The Medallion and Premier were the products that would have made Renault in this country. Both were sized and priced competitively and in the case of the Premier, it was the only "Renault" that survived Chrysler's buy out of Renault's interest in AMC Jeep which Renault horribly managed. Their styling, equipment, power and roadability were more suited to US driving habits and environments. As amatter of fact, the chassis of the Premier served as the paltform for Chrylser's forst LH series of cars. The Medallion was a let down only in that it was abandoned here. The Premier was also marketed as the "Dodge Monaco" entry up until 1993. Of the Medallion and Premier, the Medallion still suffered from the indifference in quality that typifies Renault products here. The Premier was an excellent automobile.
Reanult thought they could effectively penetrate the US market by gaining an controlling interest in AMC, who at the time was dead on its feet except for Jeep whose good sales they hoped would give them the influx of cash to fund a Renault effort here until it would be self sustaining. However, Renault mis calculated in two ways. instead of bringing in some of their better designs to the US, they brought the lowest level models hoping to compete in the US economy car market-one dominated by the Japanese and by cars such as the Omni/Sundance/Horizon/K family Chrysler family and GM's X and J cars. Their products fared poorly even with effective pricing due to their poor performance and (later) reliability. Secondly, they let the Jeep line languish by not adding new or upgrading models which at the time of their control were already 20 year old designs. Renault bombed here because they did not have the business accumen to understand and manage the American market and had brought poor products here. I cannot comment on some their models not exported here because I am not familiar with them; however, reviews of thier US imports both in consumer and enthusiast publications are self explanitory. The business issues were well evident when Renault "gave up" by selling Jeep/AMC to Chrysler who had legendary success with Jeep and utilized an excellent(!) French desigined chassis as a basis for their award winning LH series of cars. What Renault should have done, was bring in a variety models from compact to midsize and freshen up some of Jeep's designs at the time.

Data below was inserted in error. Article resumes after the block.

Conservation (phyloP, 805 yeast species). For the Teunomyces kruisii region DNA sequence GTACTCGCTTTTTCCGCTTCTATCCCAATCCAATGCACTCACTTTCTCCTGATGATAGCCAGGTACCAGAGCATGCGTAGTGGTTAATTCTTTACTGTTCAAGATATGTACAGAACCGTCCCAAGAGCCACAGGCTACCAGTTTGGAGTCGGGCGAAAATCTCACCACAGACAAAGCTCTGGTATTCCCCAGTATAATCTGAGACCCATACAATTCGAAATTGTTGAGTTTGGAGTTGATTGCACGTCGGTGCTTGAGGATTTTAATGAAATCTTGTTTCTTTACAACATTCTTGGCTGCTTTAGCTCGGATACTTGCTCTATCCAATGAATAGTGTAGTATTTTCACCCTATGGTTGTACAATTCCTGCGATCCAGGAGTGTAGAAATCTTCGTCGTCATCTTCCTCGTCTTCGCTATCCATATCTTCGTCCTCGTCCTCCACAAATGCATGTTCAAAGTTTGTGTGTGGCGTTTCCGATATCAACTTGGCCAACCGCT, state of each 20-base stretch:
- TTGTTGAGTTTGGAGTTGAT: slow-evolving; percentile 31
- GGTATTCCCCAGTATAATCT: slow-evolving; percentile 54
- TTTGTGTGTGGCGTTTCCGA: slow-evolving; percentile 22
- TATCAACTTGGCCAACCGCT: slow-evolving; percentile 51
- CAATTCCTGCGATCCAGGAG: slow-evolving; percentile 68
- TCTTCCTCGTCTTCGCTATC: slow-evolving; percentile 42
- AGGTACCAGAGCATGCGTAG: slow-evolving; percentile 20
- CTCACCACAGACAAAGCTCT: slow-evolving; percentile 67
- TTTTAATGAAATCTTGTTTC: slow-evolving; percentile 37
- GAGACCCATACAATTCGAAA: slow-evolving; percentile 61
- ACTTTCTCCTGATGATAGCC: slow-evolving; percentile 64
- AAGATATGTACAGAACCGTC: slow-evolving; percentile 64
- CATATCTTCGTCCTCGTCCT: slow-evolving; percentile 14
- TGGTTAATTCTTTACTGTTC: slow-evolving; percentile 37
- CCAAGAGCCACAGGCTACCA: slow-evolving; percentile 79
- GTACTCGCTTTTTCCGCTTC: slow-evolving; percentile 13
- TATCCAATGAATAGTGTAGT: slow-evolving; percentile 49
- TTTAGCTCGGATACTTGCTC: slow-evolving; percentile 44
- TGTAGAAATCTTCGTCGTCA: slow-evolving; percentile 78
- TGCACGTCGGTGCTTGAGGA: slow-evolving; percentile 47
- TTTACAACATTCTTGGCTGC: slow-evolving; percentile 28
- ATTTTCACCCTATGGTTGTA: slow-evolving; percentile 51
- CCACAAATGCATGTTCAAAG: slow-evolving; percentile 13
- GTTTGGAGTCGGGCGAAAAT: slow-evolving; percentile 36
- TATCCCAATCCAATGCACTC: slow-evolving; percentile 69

As far as styling, beauty is in the eyes of the beholder. But "this" beholder finds Renault's cars to be very, very ugly and disproportinate. One thing Renault always had going for them was design--and the most tasteful were the Guigario designs including the Giordini(??) and Premier, with all being fresh, contemporary and clean, without the "garishness" of today. Chopped angular roofs, "projector beam" (like those on current the current Altima and UNLIKE those on BMW 3 series for instance) lamps, huge wheels look too extreme for conservative US tastes. It may be fine for Jay Z but not for Joe Schmoe who is looking for a reliable sedan with a bit of style and reliability (such as the Camry, Passat or Impala).
As far as where Nissan would be? who knows. They certainly would not have gone out of business--despite typical French Euorcentric arrogance. Nissan (and Subaru) are successful products in their own right. The Japanese Government and MITI's protectionism reflex wouldn't have allowed it and secondly because of Nissan's size it would be to large for a complete "takeover". If Ford can have an interest in Mazda and GM have a stake in Isuzu (if dwindling now) any other number of auto companies US or European would have taken an interest in them. Renault's "success" in the US was "legendary". And as far as "French business accumen" they may or may not have "saved" Nissan; Vivendi comes to mind here in the US.